The government plan includes $2.1 million to intensify engagement with digital industry to develop new tools online and support effective operating principles, $4.9 million for research, public engagement, awareness and collaboration with non-governmental organizations and $15.25 million to internet child exploitation units in provincial and municipal police forces across the country.

Goodale said the strategy recognizes that technology is “increasingly facilitating the easy borderless access to vast volumes of abhorrent images.”

That, he said, makes investigations increasingly complex,

“This is a race where the course is always getting longer and more complicated and advancing into brand new areas that hadn’t been anticipated five years ago or a year ago or even a week ago,” Goodale said.

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Gas prices expected to dip in Ottawa

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If you can wait an extra day to fill up the gas tank, your bank account might thank you.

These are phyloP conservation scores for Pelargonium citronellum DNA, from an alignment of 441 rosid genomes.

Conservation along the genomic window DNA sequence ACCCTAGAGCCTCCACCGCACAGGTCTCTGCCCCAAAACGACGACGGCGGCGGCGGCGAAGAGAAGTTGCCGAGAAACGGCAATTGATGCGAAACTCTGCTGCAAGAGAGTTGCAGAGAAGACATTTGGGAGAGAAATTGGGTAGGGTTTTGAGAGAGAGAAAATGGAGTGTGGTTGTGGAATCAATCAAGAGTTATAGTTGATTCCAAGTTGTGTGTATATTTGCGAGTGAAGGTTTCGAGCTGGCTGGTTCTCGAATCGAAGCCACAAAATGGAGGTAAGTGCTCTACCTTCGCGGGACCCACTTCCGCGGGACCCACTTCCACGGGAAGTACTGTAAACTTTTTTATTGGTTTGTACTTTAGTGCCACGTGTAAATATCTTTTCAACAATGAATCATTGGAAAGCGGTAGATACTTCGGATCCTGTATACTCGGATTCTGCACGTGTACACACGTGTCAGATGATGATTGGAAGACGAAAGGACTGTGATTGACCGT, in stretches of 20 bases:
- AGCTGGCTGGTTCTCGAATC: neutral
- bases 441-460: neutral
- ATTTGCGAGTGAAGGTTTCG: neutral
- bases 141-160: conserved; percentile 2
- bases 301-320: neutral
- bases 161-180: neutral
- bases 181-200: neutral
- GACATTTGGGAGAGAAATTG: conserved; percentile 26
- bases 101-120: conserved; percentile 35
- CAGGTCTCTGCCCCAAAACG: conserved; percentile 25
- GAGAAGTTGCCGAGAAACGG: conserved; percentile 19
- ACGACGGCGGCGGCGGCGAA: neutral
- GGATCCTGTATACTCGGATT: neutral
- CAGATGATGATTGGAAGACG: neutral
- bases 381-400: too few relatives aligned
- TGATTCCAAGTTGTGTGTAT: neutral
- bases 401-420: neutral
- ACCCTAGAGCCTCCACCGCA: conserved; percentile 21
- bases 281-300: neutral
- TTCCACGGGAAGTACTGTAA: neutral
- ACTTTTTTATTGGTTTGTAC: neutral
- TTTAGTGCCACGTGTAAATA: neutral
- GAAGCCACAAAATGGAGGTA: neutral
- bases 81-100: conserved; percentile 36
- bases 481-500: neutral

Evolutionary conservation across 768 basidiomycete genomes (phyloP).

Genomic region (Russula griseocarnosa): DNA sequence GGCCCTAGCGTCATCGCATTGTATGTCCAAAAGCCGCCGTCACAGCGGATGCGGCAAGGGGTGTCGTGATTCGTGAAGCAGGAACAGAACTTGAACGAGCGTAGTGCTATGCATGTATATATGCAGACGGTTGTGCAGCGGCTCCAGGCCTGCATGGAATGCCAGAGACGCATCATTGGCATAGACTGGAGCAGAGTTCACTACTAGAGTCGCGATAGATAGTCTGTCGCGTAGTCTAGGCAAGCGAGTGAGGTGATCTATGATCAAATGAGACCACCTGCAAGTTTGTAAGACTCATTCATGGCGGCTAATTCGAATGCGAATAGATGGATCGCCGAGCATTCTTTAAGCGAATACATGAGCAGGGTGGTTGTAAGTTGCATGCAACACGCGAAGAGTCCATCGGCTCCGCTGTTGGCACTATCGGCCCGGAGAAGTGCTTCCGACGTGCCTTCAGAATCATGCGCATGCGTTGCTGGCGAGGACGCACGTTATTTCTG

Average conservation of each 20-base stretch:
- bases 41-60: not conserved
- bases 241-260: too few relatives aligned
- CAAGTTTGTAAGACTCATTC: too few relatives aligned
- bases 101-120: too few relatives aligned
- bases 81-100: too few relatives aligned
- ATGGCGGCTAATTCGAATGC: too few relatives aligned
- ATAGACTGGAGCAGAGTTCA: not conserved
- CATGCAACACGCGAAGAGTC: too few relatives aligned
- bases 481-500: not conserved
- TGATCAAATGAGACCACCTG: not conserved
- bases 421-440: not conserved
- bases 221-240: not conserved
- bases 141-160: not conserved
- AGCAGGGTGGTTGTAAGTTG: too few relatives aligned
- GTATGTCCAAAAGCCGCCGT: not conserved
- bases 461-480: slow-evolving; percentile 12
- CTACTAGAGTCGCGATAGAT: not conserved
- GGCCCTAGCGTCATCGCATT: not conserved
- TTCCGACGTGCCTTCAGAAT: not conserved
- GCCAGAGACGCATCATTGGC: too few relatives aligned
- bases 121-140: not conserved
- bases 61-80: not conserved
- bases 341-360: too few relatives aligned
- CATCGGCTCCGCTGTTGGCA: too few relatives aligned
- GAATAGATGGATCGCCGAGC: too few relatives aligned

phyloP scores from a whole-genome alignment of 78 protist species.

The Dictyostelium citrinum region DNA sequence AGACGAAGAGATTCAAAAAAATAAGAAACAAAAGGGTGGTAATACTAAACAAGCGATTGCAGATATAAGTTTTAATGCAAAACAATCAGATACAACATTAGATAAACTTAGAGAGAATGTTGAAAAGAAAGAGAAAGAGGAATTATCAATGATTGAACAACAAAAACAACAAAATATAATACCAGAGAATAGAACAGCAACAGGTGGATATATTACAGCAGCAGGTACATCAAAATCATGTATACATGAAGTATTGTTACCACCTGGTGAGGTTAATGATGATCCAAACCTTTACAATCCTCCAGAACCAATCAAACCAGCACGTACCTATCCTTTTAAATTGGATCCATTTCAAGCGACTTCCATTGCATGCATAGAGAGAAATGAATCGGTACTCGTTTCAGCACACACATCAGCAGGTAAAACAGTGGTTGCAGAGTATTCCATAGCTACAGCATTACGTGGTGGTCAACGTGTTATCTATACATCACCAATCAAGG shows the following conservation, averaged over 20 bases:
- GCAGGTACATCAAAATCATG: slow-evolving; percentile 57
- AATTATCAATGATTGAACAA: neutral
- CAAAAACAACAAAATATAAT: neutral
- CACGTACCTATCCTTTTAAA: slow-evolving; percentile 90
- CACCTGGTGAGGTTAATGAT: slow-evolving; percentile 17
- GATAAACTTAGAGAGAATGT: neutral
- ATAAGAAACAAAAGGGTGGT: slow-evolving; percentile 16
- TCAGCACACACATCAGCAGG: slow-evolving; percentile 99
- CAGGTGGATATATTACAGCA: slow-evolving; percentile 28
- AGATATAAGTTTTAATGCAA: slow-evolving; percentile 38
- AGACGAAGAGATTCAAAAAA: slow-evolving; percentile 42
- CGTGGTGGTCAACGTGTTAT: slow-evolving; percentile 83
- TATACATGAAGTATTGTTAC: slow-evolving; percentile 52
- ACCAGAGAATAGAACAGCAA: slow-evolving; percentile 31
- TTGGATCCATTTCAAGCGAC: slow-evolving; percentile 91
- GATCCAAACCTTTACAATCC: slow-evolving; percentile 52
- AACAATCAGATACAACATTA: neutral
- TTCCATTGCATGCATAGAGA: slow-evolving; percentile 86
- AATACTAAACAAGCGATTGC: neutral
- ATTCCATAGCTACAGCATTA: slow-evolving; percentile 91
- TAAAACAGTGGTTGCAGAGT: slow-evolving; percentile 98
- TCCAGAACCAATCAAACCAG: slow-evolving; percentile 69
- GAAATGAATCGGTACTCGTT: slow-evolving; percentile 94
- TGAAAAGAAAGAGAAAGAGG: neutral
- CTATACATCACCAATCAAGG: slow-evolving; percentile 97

Roger McKnight of Enpro is predicting a five cent dip in gas prices Wednesday night at midnight.

This comes after a four cent drop this past Friday, just ahead of the August long weekend.

McKnight said the reason for the drop, both last week and this week, is due to comments made by US President Donald Trump. 

He says after the drop, the price will be, on average, 118.9 cents/litre in the Ottawa region.

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Oka asks Ottawa to freeze Mohawk land deal, send RCMP to Kanesatake